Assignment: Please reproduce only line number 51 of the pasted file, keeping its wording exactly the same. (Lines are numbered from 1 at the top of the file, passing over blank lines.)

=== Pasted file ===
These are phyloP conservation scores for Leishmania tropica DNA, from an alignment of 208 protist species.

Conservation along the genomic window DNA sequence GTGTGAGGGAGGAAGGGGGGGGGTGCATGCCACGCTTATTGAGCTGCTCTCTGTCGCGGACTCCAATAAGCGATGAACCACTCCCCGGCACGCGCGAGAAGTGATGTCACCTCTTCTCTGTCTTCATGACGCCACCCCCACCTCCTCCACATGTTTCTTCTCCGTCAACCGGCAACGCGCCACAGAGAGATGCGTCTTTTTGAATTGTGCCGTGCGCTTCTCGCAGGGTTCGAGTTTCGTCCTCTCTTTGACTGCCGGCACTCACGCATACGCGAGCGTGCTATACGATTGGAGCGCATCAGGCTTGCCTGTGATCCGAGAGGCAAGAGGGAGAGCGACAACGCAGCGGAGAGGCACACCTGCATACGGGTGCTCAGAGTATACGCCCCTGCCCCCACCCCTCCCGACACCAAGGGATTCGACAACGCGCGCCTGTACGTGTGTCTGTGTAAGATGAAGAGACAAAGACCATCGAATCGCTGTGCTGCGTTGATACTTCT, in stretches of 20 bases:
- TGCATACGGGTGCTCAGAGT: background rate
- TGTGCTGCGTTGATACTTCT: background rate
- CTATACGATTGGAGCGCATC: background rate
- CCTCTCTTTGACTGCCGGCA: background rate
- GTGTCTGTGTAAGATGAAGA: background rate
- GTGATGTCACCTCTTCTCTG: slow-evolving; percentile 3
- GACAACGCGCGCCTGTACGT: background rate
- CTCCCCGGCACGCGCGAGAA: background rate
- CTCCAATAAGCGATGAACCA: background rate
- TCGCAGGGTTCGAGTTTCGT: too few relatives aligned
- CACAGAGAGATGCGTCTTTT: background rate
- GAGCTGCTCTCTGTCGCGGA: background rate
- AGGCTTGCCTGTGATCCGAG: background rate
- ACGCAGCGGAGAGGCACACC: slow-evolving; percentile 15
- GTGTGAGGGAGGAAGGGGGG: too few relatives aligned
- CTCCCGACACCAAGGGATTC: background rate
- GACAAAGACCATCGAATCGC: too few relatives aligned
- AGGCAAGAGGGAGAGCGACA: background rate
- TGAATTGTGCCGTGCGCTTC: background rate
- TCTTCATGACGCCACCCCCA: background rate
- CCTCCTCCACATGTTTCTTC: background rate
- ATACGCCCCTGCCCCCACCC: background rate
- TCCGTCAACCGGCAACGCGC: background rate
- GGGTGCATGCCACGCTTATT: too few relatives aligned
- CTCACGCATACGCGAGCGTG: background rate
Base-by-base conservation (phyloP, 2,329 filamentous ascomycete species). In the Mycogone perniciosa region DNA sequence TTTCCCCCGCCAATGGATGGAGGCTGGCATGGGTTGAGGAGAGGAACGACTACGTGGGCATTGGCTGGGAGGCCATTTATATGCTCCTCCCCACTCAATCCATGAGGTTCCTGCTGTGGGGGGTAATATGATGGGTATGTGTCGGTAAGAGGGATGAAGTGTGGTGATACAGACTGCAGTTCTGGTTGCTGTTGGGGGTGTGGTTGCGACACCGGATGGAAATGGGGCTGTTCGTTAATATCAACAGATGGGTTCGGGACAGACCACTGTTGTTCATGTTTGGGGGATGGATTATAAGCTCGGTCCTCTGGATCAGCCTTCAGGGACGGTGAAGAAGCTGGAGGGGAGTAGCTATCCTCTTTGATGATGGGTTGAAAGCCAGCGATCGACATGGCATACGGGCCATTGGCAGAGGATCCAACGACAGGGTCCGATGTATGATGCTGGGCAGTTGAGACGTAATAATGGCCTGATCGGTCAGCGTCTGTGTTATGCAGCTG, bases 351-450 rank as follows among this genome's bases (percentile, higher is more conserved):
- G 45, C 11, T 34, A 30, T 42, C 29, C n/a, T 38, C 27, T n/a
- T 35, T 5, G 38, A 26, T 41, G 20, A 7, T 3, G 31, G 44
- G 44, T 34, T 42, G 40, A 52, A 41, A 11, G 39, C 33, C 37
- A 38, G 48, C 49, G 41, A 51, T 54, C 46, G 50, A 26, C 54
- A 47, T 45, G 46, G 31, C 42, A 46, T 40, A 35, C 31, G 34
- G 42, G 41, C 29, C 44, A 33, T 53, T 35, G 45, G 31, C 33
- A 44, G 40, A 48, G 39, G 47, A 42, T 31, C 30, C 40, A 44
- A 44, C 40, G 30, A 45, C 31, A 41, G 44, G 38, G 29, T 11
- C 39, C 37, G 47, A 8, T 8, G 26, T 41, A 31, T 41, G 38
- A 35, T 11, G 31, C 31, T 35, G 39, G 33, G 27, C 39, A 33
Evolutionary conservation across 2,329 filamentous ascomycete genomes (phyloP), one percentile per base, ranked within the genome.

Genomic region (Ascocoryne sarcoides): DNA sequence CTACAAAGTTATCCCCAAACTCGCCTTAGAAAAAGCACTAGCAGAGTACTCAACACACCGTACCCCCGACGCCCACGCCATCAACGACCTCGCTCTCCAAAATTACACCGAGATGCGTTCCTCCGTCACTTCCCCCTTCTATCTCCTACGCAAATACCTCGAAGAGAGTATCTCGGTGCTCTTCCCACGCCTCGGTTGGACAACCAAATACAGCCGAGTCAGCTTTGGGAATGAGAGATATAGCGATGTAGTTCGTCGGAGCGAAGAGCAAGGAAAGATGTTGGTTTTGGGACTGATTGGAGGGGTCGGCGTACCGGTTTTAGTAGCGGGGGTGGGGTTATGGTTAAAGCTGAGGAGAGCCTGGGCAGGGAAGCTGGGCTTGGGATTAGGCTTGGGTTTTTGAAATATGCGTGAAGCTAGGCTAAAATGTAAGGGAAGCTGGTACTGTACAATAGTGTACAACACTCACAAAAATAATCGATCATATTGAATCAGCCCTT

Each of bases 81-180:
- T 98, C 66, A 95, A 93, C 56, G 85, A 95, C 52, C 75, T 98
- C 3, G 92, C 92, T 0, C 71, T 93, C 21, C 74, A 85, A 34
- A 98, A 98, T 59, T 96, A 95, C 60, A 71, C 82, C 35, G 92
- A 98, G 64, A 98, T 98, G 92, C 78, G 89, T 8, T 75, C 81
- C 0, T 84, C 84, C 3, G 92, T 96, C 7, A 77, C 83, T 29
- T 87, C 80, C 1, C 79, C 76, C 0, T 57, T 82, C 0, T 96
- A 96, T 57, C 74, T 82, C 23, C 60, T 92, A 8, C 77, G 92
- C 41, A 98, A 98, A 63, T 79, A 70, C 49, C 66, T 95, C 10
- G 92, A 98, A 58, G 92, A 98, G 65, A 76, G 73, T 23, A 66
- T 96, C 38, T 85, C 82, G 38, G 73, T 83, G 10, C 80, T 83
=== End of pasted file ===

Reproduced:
- T 96, C 38, T 85, C 82, G 38, G 73, T 83, G 10, C 80, T 83